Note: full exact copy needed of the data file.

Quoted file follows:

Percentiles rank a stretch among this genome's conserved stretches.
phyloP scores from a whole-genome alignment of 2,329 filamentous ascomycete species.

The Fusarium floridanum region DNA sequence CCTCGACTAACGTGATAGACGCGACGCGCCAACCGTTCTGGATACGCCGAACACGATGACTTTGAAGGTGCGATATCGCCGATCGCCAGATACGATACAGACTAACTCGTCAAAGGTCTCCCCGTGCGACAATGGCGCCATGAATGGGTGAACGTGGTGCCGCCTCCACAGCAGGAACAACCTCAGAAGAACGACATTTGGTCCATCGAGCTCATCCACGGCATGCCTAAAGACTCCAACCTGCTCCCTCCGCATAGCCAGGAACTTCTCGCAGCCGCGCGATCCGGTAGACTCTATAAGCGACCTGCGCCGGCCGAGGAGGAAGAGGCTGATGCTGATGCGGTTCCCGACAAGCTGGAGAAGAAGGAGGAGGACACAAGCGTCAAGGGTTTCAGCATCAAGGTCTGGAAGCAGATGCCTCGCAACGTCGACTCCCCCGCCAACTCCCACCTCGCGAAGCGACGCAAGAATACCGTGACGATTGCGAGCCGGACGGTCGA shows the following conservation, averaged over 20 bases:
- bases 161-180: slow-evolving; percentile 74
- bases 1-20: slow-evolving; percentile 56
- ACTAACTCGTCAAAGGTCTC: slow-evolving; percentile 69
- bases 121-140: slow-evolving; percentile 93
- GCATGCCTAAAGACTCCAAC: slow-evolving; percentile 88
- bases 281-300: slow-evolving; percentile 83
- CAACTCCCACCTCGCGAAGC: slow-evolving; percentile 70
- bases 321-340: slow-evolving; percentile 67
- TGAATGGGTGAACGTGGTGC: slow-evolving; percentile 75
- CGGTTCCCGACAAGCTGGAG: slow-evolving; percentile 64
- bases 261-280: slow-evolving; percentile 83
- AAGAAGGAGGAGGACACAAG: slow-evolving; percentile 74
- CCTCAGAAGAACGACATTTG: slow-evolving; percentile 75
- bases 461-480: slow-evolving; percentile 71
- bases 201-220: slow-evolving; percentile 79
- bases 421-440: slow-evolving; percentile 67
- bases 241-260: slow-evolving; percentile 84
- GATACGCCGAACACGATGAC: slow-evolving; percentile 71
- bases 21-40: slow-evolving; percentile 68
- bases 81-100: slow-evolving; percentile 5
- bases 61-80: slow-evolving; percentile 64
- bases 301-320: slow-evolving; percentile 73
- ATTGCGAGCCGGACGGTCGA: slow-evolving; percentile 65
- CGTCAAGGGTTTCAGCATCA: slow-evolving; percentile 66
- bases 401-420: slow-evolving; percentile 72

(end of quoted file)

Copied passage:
Percentiles rank a stretch among this genome's conserved stretches.
phyloP scores from a whole-genome alignment of 2,329 filamentous ascomycete species.

The Fusarium floridanum region DNA sequence CCTCGACTAACGTGATAGACGCGACGCGCCAACCGTTCTGGATACGCCGAACACGATGACTTTGAAGGTGCGATATCGCCGATCGCCAGATACGATACAGACTAACTCGTCAAAGGTCTCCCCGTGCGACAATGGCGCCATGAATGGGTGAACGTGGTGCCGCCTCCACAGCAGGAACAACCTCAGAAGAACGACATTTGGTCCATCGAGCTCATCCACGGCATGCCTAAAGACTCCAACCTGCTCCCTCCGCATAGCCAGGAACTTCTCGCAGCCGCGCGATCCGGTAGACTCTATAAGCGACCTGCGCCGGCCGAGGAGGAAGAGGCTGATGCTGATGCGGTTCCCGACAAGCTGGAGAAGAAGGAGGAGGACACAAGCGTCAAGGGTTTCAGCATCAAGGTCTGGAAGCAGATGCCTCGCAACGTCGACTCCCCCGCCAACTCCCACCTCGCGAAGCGACGCAAGAATACCGTGACGATTGCGAGCCGGACGGTCGA shows the following conservation, averaged over 20 bases:
- bases 161-180: slow-evolving; percentile 74
- bases 1-20: slow-evolving; percentile 56
- ACTAACTCGTCAAAGGTCTC: slow-evolving; percentile 69
- bases 121-140: slow-evolving; percentile 93
- GCATGCCTAAAGACTCCAAC: slow-evolving; percentile 88
- bases 281-300: slow-evolving; percentile 83
- CAACTCCCACCTCGCGAAGC: slow-evolving; percentile 70
- bases 321-340: slow-evolving; percentile 67
- TGAATGGGTGAACGTGGTGC: slow-evolving; percentile 75
- CGGTTCCCGACAAGCTGGAG: slow-evolving; percentile 64
- bases 261-280: slow-evolving; percentile 83
- AAGAAGGAGGAGGACACAAG: slow-evolving; percentile 74
- CCTCAGAAGAACGACATTTG: slow-evolving; percentile 75
- bases 461-480: slow-evolving; percentile 71
- bases 201-220: slow-evolving; percentile 79
- bases 421-440: slow-evolving; percentile 67
- bases 241-260: slow-evolving; percentile 84
- GATACGCCGAACACGATGAC: slow-evolving; percentile 71
- bases 21-40: slow-evolving; percentile 68
- bases 81-100: slow-evolving; percentile 5
- bases 61-80: slow-evolving; percentile 64
- bases 301-320: slow-evolving; percentile 73
- ATTGCGAGCCGGACGGTCGA: slow-evolving; percentile 65
- CGTCAAGGGTTTCAGCATCA: slow-evolving; percentile 66
- bases 401-420: slow-evolving; percentile 72